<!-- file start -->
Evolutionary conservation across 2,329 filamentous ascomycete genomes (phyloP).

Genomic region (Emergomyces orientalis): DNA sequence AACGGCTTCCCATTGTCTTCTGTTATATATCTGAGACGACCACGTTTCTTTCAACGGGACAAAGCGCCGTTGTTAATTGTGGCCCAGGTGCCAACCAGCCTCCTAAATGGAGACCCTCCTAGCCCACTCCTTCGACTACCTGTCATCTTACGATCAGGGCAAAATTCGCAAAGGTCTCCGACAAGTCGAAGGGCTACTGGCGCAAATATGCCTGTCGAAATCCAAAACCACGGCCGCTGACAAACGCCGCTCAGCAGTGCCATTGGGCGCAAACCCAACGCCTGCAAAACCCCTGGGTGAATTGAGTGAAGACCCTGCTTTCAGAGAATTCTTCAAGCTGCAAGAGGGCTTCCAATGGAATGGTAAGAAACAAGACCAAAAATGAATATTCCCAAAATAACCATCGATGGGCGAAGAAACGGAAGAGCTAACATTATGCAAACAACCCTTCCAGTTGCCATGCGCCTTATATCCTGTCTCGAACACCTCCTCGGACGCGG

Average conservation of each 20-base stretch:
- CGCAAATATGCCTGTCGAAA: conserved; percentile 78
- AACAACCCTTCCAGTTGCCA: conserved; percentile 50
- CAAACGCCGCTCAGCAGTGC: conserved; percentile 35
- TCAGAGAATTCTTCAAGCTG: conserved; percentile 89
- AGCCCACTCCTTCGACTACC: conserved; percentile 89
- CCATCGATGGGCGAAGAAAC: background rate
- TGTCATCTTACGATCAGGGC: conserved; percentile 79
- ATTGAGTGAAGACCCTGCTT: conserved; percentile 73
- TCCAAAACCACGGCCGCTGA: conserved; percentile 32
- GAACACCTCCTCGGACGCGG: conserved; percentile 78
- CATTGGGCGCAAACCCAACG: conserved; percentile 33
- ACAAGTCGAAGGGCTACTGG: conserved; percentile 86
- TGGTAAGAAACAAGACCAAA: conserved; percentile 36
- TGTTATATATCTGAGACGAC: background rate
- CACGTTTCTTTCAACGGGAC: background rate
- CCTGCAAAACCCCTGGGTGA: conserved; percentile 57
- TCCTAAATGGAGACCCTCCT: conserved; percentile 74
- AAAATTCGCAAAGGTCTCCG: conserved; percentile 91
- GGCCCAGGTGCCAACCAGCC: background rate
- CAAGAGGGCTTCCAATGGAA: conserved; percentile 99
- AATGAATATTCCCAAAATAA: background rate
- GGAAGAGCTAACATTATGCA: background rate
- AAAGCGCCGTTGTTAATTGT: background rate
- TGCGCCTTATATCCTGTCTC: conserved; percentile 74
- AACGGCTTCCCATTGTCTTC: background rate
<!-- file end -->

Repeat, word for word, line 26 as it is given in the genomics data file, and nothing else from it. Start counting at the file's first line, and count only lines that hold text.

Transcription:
- AAAGCGCCGTTGTTAATTGT: background rate